(This question has been edited to reflect a change in perspective: based on answers to the related question What is causing these "corners" on this F-104 V-n diagram?, I now believe that the curves on the upper left edge of the envelope are intended to represent the stall speed throughout their entirety, both above and below the distinct "corners". If the aircraft is being limited by something other than the actual stall along some portions of these curves, then it would be helpful to clarify and explain that in an answer either to the present question or the one linked above.)
In this V-n diagram for an F-104 (source: this Wikipedia link), why does the stall speed at any given G-loading (in terms of IAS) decrease with altitude-- at least in the part of the envelope that is below the sharp "corners"?
And why is the opposite is true for data points above the "corners"?
For example-- (numbers are approximate)--
Below the "corners"--
20,000', 5G, 415 knots IAS, versus 30,000', 5G, 375 knots IAS
30,000', 3G, 330 knots IAS, versus 40,000', 3G, 295 knots IAS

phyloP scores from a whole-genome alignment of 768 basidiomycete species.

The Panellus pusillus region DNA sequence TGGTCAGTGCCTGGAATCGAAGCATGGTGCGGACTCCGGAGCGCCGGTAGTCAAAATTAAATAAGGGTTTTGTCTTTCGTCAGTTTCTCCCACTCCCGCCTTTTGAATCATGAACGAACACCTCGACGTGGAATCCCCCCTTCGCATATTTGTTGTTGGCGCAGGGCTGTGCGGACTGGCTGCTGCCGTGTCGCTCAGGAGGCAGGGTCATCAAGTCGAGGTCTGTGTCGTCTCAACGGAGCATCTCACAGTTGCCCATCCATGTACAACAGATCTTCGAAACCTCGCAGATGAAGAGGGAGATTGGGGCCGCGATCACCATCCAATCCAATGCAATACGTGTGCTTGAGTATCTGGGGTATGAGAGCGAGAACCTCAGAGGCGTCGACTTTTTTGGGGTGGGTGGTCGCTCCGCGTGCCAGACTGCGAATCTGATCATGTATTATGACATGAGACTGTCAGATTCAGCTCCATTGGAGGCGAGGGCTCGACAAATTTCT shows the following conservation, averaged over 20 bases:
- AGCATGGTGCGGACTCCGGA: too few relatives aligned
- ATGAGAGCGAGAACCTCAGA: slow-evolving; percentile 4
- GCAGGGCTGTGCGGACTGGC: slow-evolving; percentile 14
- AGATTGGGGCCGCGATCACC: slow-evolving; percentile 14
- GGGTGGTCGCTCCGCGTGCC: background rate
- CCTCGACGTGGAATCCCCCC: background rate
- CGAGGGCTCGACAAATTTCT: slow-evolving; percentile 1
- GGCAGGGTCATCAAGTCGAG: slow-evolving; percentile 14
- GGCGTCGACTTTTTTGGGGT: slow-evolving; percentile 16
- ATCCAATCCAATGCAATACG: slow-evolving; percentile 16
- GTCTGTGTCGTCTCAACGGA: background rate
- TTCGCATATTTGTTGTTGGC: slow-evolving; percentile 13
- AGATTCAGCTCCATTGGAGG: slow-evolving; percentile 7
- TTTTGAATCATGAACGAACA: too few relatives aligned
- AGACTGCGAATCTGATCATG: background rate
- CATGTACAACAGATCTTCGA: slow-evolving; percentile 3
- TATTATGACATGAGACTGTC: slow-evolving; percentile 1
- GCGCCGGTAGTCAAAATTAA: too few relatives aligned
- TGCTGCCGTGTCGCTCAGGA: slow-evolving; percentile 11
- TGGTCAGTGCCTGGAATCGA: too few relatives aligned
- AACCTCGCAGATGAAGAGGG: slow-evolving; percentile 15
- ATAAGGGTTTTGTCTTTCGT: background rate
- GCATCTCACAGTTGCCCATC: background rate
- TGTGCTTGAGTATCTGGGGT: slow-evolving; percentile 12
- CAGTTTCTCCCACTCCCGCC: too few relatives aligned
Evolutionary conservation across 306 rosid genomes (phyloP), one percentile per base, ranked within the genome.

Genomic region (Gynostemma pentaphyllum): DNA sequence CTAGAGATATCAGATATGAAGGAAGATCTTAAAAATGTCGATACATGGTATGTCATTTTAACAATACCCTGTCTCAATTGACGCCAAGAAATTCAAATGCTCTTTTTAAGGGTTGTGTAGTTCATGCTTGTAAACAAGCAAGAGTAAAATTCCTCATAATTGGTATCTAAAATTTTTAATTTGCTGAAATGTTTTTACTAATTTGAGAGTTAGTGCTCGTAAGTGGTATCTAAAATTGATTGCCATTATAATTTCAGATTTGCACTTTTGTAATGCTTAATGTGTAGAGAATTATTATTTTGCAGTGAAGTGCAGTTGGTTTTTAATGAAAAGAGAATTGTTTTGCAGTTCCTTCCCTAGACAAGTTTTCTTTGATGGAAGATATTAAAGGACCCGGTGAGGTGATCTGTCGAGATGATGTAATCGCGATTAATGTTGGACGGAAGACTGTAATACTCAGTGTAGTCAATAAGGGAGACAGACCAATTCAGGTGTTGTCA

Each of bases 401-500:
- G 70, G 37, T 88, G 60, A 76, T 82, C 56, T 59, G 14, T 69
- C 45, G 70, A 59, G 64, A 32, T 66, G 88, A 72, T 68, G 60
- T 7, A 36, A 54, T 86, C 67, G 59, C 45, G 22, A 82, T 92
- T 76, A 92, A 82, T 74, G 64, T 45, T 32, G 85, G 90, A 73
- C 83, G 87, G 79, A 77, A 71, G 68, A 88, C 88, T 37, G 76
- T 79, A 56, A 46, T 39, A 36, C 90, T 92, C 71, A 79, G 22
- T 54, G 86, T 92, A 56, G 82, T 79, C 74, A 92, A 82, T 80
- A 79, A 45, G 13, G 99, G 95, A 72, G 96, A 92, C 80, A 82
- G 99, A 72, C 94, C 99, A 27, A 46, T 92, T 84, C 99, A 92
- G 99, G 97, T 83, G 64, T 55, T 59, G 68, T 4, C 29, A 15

60,000', 1G, 175 knots IAS, versus 70,000', 1G, 140 knots IAS
Above the "corners"--
30,000', 5G, 375 knots IAS, versus 40,000', 5G, 475 knots IAS
And why do the curves cross each other?
(For example, at about 350 KIAS and 3.5G, the 40,000' curve crosses the 30,000' curve.)
Related ASE questions and answers-- but some of which seem to suggest the opposite relationship should be the case (at least for the "below the corners" cases)--
Why does indicated stall speed change? (see question and all answers)
What causes a slight increases in indicated stall speed with altitude? (see question and all answers)
How does the IAS stall speed vary with increasing altitude? (see question and all answers)